(4) is committed against any property that is owned, leased, or used by the United States or by any department or agency of the United States, whether the property is within or outside the United States.
This crime is punishable by any term of years in prison. If the crime results in death, the punishment is death or life imprisonment. Property owned or used by the person is subject to forfeiture. Any property derived from and proceeds obtained from the offense and property used to commit or facilitate the offense is also subject to forfeiture. The statute also imposes an additional fine of up to twice the gross profit or proceeds from the offense (18 U.S.C. 229, et seq.).
A chemical weapon is:
- a toxic chemical and its precursors (chemical reactants that take part in producing a toxic chemical) unless intended for a purpose that is not prohibited and the type and quantity is consistent with that purpose,
- a munition or device designed to cause death or harm through toxic chemicals that would be released by the device, or
- equipment designed for use directly in connection with using such a munition or device.
A toxic chemical is a chemical that can cause death, temporary incapacitation, or permanent harm to people or animals.
The law specifies that it does not apply to self-defense devices such as pepper spray or chemical mace. It also does not prevent uses related to (1) industrial, agricultural, research, medical, or pharmaceutical activity; (2) protection against chemical weapons; (3) unrelated military purposes; and (4) law enforcement purposes such as riot control and imposing the death penalty.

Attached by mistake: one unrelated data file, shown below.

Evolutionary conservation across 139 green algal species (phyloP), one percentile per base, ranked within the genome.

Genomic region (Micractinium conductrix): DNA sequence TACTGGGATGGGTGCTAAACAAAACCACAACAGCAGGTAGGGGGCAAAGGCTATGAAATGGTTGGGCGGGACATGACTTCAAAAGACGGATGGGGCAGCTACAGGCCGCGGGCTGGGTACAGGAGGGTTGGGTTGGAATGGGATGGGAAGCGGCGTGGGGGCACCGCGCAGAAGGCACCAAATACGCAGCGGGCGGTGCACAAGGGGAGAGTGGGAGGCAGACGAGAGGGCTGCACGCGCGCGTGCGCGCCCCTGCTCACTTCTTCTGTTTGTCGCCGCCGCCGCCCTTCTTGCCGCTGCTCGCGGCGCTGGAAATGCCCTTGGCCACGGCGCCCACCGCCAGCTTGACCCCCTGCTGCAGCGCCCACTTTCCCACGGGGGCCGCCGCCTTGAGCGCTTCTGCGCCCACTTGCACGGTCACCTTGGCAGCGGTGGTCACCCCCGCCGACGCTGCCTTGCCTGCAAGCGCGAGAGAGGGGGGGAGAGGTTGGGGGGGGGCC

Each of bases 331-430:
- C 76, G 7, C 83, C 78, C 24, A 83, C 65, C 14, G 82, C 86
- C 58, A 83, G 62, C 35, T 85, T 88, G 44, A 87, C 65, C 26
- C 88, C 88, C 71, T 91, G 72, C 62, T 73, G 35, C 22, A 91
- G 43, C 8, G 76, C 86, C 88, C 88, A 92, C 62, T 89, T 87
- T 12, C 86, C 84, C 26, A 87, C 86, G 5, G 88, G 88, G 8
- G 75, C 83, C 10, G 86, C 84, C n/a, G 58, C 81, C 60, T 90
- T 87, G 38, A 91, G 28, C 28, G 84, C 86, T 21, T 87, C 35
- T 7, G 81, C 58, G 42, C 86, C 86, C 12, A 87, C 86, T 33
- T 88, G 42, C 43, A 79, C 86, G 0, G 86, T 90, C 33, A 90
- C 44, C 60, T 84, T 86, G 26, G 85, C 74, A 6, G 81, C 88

Iowa Code Sec. 237. Section 729.5, Code 2013, is amended to read as follows: 729.5 Violation of individual rights — penalty. 1. A person, who acts alone, or who conspires with another person or persons, to injure, oppress, threaten, or intimidate or interfere with any citizen in the free exercise or enjoyment of any right or privilege secured to that person by the constitution or laws of the state of Iowa or by the constitution or laws of the United States, and assembles with one or more persons for the purpose of teaching or being instructed in any technique or means capable of causing property damage, bodily injury or death when the person or persons intend to employ those Fri Nov 08 16:03:04 2013 59/65 CH. 90 60 techniques or means in furtherance of the conspiracy, is on conviction, guilty of a class “D” felony. 2. A person intimidates or interferes with another person if the act of the person results in any of the following: a. Physical injury to the other person. b. Physical damage to or destruction of the other person’s property. c. Communication in a manner, or action in a manner, intended to result in either of the following: (1) To place the other person in fear of physical contact which will be injurious, insulting, or offensive, coupled with the apparent ability to execute the act. (2) To place the other person in fear of harm to the other person’s property, or harm to the person or property of a third person. 2. 3. This section does not make unlawful the teaching of any technique in self-defense. 3. 4. This section does not make unlawful any activity of any of the following officials or persons: a. Law enforcement officials of this or any other jurisdiction while engaged in the lawful performance of their official duties. b. Federal officials required to carry firearms while engaged in the lawful performance of their official duties. c. Members of the armed forces of the United States or the national guard while engaged in the lawful performance of their official duties. d. Any conservation commission, law enforcement agency, or any agency licensed to provide security services, or any hunting club, gun club, shooting range, or other organization or entity whose primary purpose is to teach the safe handling or use of firearms, archery equipment, or other weapons or techniques employed in connection with lawful sporting or other lawful activity